The D'Alembert betting strategy is named after the French mathematician and roulette theorist Jean le Rond D'Alembert who lived in the 18th century. Just like the Martingale it is based on a progression after each loss, meaning that the bet is being increased after a losing round. The original D`Alembert progression for the even money chances follows an arithmetic row: 1 - 2 - 3 - 4 - 5 - 6 - 7 - 8 - 9 - 10 - 11 - 12 - 13 - 14 - 15 - ... It always starts with a base bet of 1 unit. After a loss the bet size in the next stage is raised 1 unit and after a win the bet size for the next stage is reduced by 1 unit. As a result of the flatter progression, one winning coup does usually not cover all losses that were made before.If wins and losses are balanced, the D`Alembert wins 1/2 unit per spin. The disadvantage of the normal D`Alembert is that the higher the bets become, the recovery force of the progression gets weaker and weaker. This is always the case, when the spin run is imbalanced over a longer period. The draw downs can get pretty frightening and furthermore losses due to zero / double zero are almost impossible to regain. However the chances are much smaller that the player goes bankrupt or reaches the table limit before he can make up for previous losses than by using the Martingale. The aggressive mode of this progression avoids most of the above disadvantages. Instead of lowering the bet size after a win, it remains at the same level until a new loss is encountered. Then the bet size goes up 1 unit as usual. Nevertheless the D'Alembert system definitely has its pitfalls when it comes to its practical use.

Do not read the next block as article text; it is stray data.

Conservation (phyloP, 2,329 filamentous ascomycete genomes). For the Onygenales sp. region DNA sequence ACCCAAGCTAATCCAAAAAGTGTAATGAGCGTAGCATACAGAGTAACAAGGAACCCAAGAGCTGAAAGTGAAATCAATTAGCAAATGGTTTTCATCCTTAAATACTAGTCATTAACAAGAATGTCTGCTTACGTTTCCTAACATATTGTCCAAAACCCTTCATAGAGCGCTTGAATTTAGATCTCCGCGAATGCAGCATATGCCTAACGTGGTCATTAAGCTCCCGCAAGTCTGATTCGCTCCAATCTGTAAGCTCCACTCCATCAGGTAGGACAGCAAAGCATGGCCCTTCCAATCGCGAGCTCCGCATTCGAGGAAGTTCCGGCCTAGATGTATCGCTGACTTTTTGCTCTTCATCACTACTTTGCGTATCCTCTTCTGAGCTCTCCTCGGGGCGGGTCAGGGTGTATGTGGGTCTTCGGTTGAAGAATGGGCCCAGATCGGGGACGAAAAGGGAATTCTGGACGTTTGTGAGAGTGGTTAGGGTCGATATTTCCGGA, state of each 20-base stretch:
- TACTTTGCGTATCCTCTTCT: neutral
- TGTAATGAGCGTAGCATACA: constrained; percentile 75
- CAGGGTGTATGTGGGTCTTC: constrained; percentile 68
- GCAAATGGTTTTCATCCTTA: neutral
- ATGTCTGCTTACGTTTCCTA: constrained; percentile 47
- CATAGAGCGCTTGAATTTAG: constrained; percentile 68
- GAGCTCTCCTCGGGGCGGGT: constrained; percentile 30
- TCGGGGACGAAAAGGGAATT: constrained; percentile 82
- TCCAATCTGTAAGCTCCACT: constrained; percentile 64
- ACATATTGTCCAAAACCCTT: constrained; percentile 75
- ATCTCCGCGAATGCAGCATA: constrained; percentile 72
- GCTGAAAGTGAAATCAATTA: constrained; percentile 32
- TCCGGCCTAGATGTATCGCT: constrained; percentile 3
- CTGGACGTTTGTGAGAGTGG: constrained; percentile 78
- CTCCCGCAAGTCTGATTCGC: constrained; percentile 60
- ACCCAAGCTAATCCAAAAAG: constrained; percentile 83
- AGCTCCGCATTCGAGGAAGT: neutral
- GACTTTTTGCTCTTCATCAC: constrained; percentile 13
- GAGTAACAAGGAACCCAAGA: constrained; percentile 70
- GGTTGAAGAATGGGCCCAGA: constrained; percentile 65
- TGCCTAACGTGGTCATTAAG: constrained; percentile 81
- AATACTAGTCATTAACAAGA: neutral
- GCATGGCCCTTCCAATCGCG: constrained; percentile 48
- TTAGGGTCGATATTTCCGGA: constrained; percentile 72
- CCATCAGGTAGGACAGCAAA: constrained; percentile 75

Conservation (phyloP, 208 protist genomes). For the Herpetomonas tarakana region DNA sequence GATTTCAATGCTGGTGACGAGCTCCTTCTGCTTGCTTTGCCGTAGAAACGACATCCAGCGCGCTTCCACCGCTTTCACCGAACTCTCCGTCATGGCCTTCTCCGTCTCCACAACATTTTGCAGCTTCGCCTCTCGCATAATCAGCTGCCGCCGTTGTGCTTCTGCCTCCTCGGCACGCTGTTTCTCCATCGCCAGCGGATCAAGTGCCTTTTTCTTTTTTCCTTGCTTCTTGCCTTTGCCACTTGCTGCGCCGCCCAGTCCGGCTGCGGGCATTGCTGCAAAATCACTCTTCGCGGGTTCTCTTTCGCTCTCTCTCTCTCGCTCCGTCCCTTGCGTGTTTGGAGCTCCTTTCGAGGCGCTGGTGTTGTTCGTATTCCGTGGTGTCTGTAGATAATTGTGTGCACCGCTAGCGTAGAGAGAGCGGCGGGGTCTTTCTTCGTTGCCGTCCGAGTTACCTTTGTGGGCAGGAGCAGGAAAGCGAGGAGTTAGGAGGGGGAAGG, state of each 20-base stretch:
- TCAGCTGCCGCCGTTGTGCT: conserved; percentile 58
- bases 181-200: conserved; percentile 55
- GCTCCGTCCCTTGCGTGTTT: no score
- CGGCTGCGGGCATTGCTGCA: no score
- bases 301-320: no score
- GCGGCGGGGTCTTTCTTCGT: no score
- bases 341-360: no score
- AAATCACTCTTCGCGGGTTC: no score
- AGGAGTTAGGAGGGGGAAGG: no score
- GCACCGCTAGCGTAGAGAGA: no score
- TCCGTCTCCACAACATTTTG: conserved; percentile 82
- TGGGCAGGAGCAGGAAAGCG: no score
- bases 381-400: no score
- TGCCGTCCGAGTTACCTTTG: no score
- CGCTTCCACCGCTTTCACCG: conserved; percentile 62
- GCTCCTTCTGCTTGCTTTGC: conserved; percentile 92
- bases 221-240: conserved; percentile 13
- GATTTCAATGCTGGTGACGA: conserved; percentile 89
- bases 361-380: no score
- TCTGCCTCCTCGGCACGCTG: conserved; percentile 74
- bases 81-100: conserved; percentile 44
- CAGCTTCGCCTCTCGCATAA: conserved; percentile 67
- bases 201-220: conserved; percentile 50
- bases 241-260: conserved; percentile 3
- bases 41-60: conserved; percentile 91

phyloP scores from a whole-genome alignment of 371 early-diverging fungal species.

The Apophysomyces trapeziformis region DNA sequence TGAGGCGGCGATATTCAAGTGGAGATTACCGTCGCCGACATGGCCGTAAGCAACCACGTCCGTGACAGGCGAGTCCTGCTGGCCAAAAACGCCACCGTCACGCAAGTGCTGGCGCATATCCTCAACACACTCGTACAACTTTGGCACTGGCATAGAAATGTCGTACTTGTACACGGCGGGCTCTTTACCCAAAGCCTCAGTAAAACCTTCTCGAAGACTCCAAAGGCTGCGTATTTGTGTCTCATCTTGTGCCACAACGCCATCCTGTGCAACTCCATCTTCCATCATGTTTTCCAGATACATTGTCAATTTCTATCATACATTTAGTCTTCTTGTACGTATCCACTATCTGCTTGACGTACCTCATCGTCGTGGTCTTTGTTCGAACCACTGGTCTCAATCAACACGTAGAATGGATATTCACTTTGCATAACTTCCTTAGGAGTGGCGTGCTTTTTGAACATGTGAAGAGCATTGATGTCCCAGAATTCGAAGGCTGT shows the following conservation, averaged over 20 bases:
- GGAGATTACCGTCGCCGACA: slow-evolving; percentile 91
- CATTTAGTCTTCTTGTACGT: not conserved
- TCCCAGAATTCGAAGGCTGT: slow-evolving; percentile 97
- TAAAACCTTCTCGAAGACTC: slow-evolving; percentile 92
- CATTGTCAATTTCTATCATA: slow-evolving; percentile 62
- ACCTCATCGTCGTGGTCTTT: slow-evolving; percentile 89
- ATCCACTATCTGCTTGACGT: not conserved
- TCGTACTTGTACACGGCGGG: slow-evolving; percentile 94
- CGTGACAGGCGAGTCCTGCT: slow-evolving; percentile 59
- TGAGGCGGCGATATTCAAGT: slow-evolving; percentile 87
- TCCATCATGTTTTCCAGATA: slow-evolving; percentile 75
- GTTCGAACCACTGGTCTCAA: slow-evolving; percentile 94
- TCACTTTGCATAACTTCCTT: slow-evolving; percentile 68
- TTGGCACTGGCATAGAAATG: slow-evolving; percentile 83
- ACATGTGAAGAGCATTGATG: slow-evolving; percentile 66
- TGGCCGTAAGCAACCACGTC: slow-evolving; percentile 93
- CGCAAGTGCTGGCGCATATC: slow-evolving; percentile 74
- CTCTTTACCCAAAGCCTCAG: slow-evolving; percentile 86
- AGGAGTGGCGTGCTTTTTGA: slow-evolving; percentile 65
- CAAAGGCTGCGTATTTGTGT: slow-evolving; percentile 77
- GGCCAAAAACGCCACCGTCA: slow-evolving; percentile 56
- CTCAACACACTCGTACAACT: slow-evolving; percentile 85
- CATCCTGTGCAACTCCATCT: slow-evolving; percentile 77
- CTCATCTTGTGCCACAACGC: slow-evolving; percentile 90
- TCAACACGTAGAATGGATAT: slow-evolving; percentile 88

As a result of the disadvantages that come with the D'Alembert roulette system – which mostly arise from progressing after lost coups, some mathematicians came up with a Contre version. The roulette Contre D'Alembert system basically works like the regular D'Alembert, only the other way around - instead of progressing after a lost round, the player increases the bet after a win. So after every round you win, you have to add one chip to your total bet, and after you lose, you take one chip away – unless you are already playing with just one chip, then you just leave it at that. The advantages compared to the regular D'Alembert roulette system are that the player needs even less money to use it. If you happen to have a long losing streak, you don't have to try compensating it by betting more and more chips.
For demonstration purpose we have tested a simple roulette system. The rules are just to bet on Low using the D'Alembert. The first test run shows the results for the D'Alembert Strategy if there was no zero on the roulette wheel for the purpose of demonstration how it work for real 50:50 chance games. Hence you know what to expect if you use the strategy e.g for bets on Player at Baccarat. The almost equal distribution of High/Low results with 15994/16006 gives a profit of 14466 units seeing a maximum drowdown to -14622 units. The highest bet amount is just 194 units. The results for single zero roulette wheels are shown in the other two tests. As you can see in the charts the bet amounts continuously climb up to a maximum of 936 units observing a longest losing streak of 18 spins and a longest winning streak of 15 spins in the RNG test with 15543 wins and 16457 losses. The Live Dealer test shows a maximum bet amount of 878 units a longest losing streak of 15 and a longest winning streak of 11 spins with 15574 wins and 16426 losses.